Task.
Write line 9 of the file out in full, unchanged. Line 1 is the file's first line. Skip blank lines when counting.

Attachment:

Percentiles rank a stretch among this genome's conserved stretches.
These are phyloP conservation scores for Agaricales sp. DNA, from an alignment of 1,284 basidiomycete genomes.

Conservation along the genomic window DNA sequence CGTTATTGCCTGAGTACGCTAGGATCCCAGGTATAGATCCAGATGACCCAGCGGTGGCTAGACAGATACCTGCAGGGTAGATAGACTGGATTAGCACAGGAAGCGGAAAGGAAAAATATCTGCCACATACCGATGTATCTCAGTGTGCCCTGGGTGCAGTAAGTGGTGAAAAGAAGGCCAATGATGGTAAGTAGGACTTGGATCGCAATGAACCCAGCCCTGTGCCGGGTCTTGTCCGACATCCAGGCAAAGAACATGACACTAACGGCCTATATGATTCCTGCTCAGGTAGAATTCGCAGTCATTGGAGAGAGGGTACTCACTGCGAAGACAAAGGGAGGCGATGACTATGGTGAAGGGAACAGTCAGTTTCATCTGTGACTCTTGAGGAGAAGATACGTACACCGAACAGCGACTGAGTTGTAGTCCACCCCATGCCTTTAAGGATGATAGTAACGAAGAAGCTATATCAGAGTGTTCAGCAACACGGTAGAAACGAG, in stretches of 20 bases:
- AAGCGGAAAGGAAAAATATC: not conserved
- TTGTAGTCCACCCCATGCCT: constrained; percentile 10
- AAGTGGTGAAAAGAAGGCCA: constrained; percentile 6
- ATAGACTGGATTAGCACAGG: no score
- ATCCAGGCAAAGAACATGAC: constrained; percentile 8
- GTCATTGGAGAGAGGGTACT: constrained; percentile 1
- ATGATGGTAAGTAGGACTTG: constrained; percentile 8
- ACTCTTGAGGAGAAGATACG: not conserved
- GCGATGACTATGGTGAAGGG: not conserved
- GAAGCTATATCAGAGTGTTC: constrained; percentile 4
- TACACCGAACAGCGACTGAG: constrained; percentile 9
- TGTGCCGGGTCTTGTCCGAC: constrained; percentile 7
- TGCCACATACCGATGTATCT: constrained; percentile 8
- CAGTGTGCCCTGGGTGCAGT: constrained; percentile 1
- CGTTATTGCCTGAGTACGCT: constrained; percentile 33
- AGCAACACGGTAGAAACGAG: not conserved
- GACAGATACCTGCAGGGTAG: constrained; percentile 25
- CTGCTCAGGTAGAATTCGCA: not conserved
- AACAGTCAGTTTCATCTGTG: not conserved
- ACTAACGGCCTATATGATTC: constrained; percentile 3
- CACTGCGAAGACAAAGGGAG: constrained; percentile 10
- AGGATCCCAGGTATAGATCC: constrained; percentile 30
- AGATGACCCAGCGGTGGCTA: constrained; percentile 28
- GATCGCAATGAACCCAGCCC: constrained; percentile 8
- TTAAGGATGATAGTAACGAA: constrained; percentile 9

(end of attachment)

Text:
- GTCATTGGAGAGAGGGTACT: constrained; percentile 1